i) introduction to Evolutionary Psychology

. Even though we live in a world of space exploration and virtual realities, we are still hardwired with the mentality of the cave man, ie an instinct to fight fiercely when threatened, and a need to trade information and share secrets

"...you can take the person out of the Stone Age......but cannot take the Stone Age out of the person..."

Nigel Nicholson, 1998

. A framework for understanding why people tend to act as they do in an organisational setting is called evolutionary psychology and identifies the aspects of human behaviour that are inborn and universal. At the same time, it recognizes that individuals have differences as a result of a person's unique genetic inheritance plus personal experiences and culture.

. Evolutionary psychology raises 2 important questions

"...How might organisations be designed to work in harmony with our bio-genetic identity? Are modern-day executives managing against the grain of human nature?..."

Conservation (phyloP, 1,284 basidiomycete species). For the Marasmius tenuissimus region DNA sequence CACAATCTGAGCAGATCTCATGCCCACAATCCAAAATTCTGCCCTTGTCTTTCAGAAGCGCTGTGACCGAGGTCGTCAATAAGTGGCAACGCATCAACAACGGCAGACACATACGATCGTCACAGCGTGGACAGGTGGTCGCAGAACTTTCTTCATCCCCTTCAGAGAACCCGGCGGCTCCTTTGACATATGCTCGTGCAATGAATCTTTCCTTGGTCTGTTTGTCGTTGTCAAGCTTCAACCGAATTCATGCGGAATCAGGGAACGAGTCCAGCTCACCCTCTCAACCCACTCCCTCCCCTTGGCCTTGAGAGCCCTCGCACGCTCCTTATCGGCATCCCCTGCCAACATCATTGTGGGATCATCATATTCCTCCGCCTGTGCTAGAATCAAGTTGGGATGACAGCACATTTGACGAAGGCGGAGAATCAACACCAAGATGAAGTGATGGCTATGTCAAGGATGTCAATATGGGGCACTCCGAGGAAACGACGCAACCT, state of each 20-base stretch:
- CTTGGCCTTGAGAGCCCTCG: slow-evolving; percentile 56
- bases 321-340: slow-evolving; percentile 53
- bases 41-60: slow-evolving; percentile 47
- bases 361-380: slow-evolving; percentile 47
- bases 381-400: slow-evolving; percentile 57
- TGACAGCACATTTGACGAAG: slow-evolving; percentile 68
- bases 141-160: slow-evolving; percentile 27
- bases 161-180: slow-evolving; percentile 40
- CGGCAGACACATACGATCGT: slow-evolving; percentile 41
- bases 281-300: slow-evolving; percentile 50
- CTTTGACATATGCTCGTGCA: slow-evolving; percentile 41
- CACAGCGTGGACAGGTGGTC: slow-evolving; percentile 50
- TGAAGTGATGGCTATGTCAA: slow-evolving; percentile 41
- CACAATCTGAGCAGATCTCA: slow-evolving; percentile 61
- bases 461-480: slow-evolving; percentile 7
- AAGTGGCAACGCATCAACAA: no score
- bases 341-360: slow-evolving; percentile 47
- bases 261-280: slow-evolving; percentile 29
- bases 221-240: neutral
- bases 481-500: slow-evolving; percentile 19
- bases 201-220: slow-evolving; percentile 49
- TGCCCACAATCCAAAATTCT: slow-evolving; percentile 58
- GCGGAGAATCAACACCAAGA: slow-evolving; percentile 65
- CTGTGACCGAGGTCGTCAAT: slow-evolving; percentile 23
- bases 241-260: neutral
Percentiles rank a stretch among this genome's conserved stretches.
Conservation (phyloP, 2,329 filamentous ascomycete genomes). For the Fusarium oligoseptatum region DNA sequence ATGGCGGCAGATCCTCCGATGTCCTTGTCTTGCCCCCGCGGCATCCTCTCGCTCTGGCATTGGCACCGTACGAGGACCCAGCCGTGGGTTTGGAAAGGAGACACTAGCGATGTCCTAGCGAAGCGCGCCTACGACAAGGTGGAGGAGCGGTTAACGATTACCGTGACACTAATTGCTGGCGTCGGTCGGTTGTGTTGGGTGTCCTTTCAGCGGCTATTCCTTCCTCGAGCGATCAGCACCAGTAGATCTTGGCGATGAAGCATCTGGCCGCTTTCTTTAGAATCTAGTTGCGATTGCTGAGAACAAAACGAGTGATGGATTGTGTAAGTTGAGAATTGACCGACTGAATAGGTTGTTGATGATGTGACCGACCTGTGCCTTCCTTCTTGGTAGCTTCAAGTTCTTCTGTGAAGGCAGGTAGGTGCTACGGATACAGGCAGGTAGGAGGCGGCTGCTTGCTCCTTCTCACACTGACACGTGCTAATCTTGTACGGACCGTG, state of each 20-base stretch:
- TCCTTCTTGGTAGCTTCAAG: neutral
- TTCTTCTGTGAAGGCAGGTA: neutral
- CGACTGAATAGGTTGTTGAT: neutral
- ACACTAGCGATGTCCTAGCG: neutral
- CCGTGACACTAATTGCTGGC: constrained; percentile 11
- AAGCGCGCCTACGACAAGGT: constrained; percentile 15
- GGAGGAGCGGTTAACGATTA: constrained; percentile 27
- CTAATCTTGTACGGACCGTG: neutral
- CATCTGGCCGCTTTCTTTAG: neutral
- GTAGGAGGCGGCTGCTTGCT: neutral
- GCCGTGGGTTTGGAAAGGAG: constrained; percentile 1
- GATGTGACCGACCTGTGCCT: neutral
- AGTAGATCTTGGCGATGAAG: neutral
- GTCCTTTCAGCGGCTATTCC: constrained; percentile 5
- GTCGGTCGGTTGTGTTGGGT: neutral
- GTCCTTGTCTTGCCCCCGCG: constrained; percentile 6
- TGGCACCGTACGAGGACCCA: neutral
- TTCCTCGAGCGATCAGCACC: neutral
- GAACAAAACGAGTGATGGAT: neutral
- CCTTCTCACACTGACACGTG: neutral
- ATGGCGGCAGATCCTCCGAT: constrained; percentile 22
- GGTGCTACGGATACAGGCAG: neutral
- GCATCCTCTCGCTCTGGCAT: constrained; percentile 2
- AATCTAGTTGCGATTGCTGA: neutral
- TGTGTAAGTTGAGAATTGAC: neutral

Nigel Nicholson, 1998

. Evolutionary psychology clearly challenges some religious beliefs about creation and free will. Furthermore, it challenges some popular management concepts, which claim that people can change their personalities if correctly trained or motivated

. On the other hand, it has been claimed that evolutionary psychology overstates the bio-genetic origin of cultural mores and norms. Furthermore, it understates the capacity of

 

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